New maps will likely remove from a flood zone nearly 80 Lake Barkley homes inaccurately mapped in by a federal agency. The final maps are at least a year away, but preliminary data could be made available late this fall.
That was the word Tuesday from Carey Johnson, program manager of a new Lower Cumberland River Watershed Risk Study.
Johnson and representatives from Stantec, a Lexington contractor conducting the study, were in Eddyville to update Judge-Executive Wade White on the study’s progress.
“I am very happy with where we have now moved in the process of getting new maps for the people of Lyon County,” White said following the meeting. “I still remember when I was invited by Sen. (Mitch) McConnell to use his Washington, D.C. office to meet with four top officials of FEMA (Federal Emergency Management Agency) to plead my case for new maps. They clearly told me they would not draw new maps for Lyon County in the next 10 years.”
White didn’t accept FEMA’s response and kept pushing for new maps. Last September, his efforts bore fruit when the state Division of Water and FEMA began the new Lower Cumberland River Watershed study.
At Tuesday’s meeting, Johnson and his team, brought maps showing newly hand-delineated contours around Lake Barkley. However, he brought even better news saying the state has mapped Lyon County using LIDAR, which is the best mapping tool available.
LIDAR stands for light detection and ranging; it is a remote sensing method for examining the Earth’s surface.
“I think our persistence has paid off,” White said Tuesday. “Not only are we now getting new maps, but we are also getting the best available. The Kentucky Division of Water will have LIDAR data maps in October, which are accurate within 6 inches. Once we get those maps we will have the truly best data out there, and I fully expect to see those people wrongly mapped to come out of the flood plain.
“This is something my office has been working on for well over a year and a half, and I consider this very good news for Lyon County,” White said. “I appreciate Carey Johnson of the Kentucky Division of Water, and how he has worked with us to get to this point. We are definitely over the hump toward correcting the FEMA maps that have caused trouble for many of our citizens. It has slowed their ability to buy and sell property and to get proper loans in a timely manner. That trouble should soon end. I’m so happy to announce to the people that Lyon County has accomplished our goal of pushing FEMA to redraw their incorrect flood plain maps,” the judge added.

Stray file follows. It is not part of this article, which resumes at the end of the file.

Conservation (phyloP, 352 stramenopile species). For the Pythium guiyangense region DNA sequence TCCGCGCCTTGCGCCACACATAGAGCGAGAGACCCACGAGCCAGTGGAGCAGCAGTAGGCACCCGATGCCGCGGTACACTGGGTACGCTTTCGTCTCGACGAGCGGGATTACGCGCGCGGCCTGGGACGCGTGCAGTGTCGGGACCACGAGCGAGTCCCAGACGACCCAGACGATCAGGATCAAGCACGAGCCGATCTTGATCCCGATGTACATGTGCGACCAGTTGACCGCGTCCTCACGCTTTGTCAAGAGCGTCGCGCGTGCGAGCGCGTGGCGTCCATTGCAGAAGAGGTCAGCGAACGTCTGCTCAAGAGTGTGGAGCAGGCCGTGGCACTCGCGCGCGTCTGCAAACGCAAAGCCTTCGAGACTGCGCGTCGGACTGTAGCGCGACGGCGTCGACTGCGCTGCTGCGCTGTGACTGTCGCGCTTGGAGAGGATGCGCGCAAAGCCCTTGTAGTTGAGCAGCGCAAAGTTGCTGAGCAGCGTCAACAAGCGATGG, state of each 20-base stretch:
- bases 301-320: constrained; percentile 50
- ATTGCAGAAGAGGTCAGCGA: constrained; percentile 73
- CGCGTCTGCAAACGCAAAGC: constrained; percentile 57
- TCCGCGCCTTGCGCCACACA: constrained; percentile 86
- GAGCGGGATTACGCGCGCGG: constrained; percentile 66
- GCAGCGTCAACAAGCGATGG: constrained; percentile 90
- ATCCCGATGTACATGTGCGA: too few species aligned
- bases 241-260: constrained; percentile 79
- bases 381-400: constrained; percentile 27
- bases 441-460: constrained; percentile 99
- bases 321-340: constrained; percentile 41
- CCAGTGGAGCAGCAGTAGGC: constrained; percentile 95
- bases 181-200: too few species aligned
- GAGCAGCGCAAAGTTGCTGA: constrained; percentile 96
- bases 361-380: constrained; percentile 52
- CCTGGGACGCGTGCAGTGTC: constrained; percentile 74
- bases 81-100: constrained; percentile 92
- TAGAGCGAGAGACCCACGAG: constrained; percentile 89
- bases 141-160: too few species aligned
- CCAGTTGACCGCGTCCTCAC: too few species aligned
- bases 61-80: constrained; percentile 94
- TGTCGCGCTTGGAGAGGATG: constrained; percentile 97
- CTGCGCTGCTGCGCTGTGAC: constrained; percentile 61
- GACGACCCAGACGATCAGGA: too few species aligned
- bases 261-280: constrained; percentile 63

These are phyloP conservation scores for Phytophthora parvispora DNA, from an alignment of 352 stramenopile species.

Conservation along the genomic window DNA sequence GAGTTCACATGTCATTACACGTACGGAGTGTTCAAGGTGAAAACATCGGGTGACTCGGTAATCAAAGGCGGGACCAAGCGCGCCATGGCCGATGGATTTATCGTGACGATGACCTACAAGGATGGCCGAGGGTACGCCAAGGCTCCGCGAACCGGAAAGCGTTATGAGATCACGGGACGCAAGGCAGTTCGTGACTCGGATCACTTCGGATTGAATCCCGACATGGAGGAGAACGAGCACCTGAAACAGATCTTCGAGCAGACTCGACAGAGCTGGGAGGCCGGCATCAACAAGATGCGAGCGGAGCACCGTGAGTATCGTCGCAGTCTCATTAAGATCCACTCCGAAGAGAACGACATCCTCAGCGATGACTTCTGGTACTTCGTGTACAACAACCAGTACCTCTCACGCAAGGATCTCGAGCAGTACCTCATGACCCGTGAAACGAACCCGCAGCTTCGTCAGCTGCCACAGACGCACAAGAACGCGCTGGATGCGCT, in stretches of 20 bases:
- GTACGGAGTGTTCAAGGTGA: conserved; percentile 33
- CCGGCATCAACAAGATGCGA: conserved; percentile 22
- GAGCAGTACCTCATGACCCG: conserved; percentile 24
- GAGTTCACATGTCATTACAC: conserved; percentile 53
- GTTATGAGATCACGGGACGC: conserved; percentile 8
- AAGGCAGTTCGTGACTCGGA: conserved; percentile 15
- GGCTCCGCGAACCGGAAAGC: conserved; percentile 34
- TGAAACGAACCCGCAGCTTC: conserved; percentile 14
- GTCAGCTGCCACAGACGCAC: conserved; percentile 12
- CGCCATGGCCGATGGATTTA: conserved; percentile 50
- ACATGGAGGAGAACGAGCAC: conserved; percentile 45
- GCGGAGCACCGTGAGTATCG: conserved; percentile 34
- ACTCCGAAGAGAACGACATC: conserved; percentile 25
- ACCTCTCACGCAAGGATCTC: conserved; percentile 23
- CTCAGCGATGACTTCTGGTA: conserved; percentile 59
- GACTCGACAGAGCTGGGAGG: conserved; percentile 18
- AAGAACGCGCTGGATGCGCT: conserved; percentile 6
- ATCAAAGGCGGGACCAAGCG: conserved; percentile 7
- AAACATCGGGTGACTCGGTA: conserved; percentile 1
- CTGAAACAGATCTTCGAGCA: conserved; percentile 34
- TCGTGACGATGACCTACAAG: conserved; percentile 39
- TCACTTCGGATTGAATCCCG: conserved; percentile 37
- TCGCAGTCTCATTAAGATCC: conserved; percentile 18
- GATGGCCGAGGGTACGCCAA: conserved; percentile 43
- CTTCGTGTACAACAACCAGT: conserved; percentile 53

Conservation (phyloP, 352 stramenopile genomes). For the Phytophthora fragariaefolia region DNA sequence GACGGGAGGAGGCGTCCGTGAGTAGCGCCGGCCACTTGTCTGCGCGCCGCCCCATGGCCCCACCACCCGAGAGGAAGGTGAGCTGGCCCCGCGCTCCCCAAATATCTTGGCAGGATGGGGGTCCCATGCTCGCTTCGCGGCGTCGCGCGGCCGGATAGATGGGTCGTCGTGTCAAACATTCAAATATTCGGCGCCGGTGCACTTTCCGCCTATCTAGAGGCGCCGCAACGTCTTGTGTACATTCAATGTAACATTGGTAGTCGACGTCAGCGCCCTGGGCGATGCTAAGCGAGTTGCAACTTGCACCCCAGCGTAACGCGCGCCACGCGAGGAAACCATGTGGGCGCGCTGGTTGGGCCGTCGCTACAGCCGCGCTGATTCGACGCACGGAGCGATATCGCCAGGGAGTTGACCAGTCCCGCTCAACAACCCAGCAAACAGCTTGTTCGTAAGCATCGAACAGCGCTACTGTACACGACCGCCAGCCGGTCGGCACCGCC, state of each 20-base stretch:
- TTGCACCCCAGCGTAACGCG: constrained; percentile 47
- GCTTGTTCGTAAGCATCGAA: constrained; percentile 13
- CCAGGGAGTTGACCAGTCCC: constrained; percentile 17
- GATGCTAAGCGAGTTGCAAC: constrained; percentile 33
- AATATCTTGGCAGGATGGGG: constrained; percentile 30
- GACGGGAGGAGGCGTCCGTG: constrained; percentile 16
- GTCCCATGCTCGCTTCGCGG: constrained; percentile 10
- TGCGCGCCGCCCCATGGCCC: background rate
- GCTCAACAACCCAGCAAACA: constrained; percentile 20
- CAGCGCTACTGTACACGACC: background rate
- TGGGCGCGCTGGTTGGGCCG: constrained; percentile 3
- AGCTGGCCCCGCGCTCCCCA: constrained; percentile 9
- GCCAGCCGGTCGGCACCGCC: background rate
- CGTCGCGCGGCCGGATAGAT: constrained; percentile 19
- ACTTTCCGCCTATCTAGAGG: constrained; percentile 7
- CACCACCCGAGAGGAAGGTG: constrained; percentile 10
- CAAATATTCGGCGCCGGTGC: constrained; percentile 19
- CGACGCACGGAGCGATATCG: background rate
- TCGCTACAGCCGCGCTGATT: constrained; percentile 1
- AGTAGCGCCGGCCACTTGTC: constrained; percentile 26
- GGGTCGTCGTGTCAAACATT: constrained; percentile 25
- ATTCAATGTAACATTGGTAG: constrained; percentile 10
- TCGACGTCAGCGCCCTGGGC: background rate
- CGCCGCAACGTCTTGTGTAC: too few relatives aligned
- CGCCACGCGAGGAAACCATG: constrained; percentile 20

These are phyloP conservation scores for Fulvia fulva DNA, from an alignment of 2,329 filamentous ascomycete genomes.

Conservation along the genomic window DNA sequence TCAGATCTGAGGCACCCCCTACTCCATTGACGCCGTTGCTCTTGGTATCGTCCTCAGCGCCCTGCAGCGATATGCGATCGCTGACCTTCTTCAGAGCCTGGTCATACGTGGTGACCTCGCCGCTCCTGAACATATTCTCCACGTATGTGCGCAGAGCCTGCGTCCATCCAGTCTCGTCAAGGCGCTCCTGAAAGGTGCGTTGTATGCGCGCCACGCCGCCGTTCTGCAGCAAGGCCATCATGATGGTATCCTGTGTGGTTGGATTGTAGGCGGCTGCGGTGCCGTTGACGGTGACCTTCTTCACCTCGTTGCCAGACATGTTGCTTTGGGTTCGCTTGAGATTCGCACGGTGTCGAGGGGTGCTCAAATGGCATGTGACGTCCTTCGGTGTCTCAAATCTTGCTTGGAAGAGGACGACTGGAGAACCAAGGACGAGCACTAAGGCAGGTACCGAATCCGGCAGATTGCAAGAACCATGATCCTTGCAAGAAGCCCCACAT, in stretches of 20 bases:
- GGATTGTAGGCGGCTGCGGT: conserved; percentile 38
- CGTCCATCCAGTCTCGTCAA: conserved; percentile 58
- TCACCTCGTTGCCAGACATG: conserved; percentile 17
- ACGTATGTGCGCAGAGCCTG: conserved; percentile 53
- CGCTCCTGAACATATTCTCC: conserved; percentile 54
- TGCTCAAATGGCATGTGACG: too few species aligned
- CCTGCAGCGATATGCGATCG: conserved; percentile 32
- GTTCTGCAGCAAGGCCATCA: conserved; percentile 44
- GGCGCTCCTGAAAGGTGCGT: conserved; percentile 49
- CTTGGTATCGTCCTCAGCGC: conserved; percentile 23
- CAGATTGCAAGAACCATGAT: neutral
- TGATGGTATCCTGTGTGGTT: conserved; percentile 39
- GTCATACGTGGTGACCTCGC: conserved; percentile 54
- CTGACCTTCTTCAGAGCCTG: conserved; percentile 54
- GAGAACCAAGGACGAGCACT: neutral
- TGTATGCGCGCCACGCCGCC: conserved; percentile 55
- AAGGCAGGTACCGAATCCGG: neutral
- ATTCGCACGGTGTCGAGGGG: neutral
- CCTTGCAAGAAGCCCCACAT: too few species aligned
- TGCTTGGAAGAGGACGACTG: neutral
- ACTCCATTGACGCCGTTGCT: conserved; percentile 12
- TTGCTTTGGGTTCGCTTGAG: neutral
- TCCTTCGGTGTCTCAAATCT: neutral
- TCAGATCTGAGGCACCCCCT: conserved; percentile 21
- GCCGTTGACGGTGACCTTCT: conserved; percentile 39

The issue stems from FEMA inaccurately mapping at least 77 high-ground residents into a flood zone two years ago. After Lyon County joined the Federal Flood Insurance Program, mortgage holders demanded the homeowners either buy costly flood insurance or prove they were not in a flood zone. Flood insurance premiums run as high as $4,000 a year, and to prove they are not in a flood zone, homeowners must have their property surveyed at a cost of at least $600.
Johnson estimated the LIDAR data will be available in mid-October. It will likely be the end of November or early December before preliminary maps are available. Then there will be a 30-day review period, after which the data will be published in the Federal Register (there could be delays in publication). Ninety days after publication, a letter of final determination will be issued, and at that point the county can pass its ordinance.
Johnson said the entire process usually takes a year to 15 months. Meanwhile however, Johnson promised to write a letter that homeowners may present to their banks to show they are not in a flood plain. Banks are not obligated to accept the letter, but it might help some homeowners. Johnson said he would write the letter on behalf of the Division of Water or ask FEMA to sign off on it, which ever White prefers.